Is This Ted Cruz Claim about Marco Rubio True?

I’m a huge fan of Ted Cruz and I believe that pretty much everything he’s said about Trump is true. In the current mud-slinging fight between Cruz and Rubio, which is diminishing both and distracting from the threat of Trump, the issues are somewhat less clear.


A clip of Ted Cruz attacking Marco Rubio is making the rounds on twitter (HT Phil Kerpen). In it, Cruz made the following claim, during the course of explaining how he was not going to respond to Trump’s unhinged tirade about him earlier today:

Cruz: I will continue pointing out the truth about records. And so when you look at the words that came out of their mouth, there is a reason that the National Organization of Marriage has endorsed me in this campaign and has said it cannot support Donald Trump or Marco Rubio because both of them are unwilling to defend traditional marriage.

Now, it is true that the National Organization for Marriage has endorsed Ted Cruz. And it is likewise true that they had some harsh words for Donald Trump. Some conservatives on Twitter have been circulating the initial statement from the National Organization for Marriage, which appears to contradict what Cruz said. Here is what the NOM said at the time of their decision (in December of 2015):

“The decision to endorse in the Republican primary race was a very difficult one,” Brown said. “There are many tremendous candidates remaining who have made support for marriage a pillar of their careers in public service, including Sen. Rick Santorum, Gov. Mike Huckabee, Dr. Ben Carson and Sen. Marco Rubio. We realize that our endorsement of Sen. Cruz will be very disappointing to them. Should any of these candidates emerge as the Republican nominee we would enthusiastically support them.”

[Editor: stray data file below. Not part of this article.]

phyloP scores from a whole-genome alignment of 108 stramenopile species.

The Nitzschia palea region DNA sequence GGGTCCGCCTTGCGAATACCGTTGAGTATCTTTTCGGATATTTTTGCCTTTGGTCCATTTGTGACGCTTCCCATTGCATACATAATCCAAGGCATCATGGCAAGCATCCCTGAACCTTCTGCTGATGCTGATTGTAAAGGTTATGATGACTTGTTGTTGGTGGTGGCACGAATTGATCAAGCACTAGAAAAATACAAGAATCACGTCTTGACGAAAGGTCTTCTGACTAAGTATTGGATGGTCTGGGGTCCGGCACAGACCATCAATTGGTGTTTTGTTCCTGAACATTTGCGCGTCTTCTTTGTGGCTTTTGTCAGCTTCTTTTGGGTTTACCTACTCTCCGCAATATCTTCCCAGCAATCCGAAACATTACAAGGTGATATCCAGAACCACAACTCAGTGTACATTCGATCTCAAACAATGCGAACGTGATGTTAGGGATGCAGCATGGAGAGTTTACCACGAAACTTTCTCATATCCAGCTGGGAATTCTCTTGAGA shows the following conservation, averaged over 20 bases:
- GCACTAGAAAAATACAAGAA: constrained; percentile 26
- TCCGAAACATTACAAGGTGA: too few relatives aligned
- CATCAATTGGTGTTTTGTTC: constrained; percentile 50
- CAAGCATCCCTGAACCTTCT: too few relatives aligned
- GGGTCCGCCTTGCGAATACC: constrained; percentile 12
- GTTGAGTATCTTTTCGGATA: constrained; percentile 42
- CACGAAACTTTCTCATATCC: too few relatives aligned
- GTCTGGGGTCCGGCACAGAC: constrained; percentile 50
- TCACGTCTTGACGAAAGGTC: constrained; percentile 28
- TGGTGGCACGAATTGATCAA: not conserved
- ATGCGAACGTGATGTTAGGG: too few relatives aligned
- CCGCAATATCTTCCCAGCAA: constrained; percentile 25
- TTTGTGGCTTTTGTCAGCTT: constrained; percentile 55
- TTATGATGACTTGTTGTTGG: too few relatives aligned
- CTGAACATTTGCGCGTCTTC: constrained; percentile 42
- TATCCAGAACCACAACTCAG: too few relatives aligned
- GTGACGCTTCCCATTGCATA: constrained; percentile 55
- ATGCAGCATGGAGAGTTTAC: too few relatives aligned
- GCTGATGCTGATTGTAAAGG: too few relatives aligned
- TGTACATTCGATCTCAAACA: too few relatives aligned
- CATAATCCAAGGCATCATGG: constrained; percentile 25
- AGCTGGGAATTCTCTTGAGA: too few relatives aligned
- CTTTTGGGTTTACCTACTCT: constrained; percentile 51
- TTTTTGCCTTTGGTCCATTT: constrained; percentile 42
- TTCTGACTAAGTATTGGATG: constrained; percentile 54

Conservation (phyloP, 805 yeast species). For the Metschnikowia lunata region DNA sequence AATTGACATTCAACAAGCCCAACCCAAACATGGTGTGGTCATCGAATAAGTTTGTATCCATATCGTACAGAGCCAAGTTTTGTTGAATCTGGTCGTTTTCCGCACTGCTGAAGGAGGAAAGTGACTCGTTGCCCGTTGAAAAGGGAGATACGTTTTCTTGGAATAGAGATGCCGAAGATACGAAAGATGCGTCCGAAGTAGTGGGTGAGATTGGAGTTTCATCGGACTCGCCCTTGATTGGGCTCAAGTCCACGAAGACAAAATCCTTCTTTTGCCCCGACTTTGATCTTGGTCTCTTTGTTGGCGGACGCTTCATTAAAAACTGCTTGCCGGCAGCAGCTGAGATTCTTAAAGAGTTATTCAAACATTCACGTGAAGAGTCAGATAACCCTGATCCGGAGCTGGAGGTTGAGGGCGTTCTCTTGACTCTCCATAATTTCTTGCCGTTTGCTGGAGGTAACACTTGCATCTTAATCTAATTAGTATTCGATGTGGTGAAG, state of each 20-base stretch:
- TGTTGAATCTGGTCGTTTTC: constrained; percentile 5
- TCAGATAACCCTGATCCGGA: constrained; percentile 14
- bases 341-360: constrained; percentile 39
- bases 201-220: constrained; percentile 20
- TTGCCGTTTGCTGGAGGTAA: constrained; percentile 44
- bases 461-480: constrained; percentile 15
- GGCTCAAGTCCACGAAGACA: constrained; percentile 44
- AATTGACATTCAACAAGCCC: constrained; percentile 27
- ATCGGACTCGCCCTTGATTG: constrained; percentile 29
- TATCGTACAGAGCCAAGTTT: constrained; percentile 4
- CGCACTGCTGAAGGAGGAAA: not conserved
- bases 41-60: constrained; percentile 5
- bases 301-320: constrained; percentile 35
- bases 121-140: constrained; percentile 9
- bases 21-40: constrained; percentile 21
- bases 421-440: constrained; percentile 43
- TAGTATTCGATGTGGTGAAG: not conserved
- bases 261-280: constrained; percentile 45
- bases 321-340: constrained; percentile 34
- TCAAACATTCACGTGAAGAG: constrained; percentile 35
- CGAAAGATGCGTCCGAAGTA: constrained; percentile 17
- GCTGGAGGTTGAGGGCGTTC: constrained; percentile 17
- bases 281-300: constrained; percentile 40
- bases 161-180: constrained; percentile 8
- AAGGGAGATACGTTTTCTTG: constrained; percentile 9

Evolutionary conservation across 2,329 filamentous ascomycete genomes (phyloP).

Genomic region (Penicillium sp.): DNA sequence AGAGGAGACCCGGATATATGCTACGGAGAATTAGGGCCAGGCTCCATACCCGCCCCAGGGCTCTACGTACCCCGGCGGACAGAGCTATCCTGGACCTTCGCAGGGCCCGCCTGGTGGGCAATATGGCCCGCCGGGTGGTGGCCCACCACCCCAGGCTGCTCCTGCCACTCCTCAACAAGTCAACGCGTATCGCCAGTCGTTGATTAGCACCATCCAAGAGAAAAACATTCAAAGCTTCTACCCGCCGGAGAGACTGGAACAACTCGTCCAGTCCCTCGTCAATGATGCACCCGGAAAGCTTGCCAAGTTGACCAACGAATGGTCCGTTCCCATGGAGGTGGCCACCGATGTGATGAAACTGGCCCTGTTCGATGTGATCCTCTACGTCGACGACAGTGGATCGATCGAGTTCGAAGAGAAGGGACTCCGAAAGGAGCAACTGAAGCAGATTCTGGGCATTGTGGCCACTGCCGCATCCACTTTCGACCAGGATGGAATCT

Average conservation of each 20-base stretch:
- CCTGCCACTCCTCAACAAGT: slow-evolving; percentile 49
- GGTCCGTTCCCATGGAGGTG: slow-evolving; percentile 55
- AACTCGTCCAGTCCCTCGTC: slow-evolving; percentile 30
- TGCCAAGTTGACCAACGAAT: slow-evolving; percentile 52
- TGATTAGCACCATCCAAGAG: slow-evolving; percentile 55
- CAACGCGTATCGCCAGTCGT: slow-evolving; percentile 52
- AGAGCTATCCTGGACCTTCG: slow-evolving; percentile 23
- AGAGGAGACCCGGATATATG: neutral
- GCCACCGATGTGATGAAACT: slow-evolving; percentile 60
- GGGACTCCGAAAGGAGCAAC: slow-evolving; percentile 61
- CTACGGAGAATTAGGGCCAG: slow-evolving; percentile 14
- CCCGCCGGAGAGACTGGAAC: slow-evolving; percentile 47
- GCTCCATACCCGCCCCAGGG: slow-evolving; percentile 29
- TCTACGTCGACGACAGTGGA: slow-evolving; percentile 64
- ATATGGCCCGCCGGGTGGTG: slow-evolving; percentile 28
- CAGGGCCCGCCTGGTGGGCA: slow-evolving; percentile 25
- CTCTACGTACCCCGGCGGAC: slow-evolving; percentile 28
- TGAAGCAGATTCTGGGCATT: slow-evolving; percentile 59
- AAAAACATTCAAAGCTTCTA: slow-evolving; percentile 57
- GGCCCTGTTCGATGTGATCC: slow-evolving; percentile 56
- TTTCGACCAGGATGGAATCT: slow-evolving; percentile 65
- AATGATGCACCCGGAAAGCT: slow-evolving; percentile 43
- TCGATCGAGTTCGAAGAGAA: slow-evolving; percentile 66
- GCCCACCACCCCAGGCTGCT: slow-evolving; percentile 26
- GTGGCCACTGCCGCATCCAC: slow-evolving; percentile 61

This is completely different from what they said about Trump:

“There is a real danger that conservatives will split the vote allowing someone like Donald Trump to emerge from the crowded field, which would be disastrous,” Brown said.

That certainly sounds like something completely different from what Cruz said. In fact, Kerpen characterizes it exactly that way:


Ehh, not so fast. Cruz’s statement might not be an accurate representation of Brown’s current thinking on the matter, but neither did he invent it out of thin air.

I emailed the Cruz campaign for comment, and they pointed me to a Breitbart article from June that seems to back what Cruz was saying, that NOM said they could not support Rubio:

“We need bold leadership from the next President to fight back against an imperial judiciary,” Brown said in an email to Breitbart News.

Senator Rubio is merely giving lip service when he says he supports traditional marriage, if he can’t even get behind a constitutional amendment that allows the People to decide the issue. Walker, Santorum, Jindal, Huckabee, and Perry have all made strong commitments at this critical time. Rubio and Bush, on the other hand, are simply caving. Period. Right now I can’t see conservatives supporting either.


There apparently is an interview here, also from June, in which Brown says many of the same things.

So definitely Brown at some point said what Cruz was referencing here; he didn’t invent it out of thin air. It does seem, however, that Brown’s subsequent statement in December indicates that he had already factored his prior remarks (from June) on Rubio into his thinking and while it doubtless played a role in the organization endorsing Cruz, he still seems to be saying that the organization could support Rubio if he were the nominee (unlike Trump).

So yes, the NOM seems to now be saying that they would support Rubio if he were the nominee, but Cruz didn’t just make up the idea that they once said they could not support Rubio. Cruz is quoting Brown accurately, even if there’s evidence that his quote might no longer represent Brown’s thoughts on Rubio.



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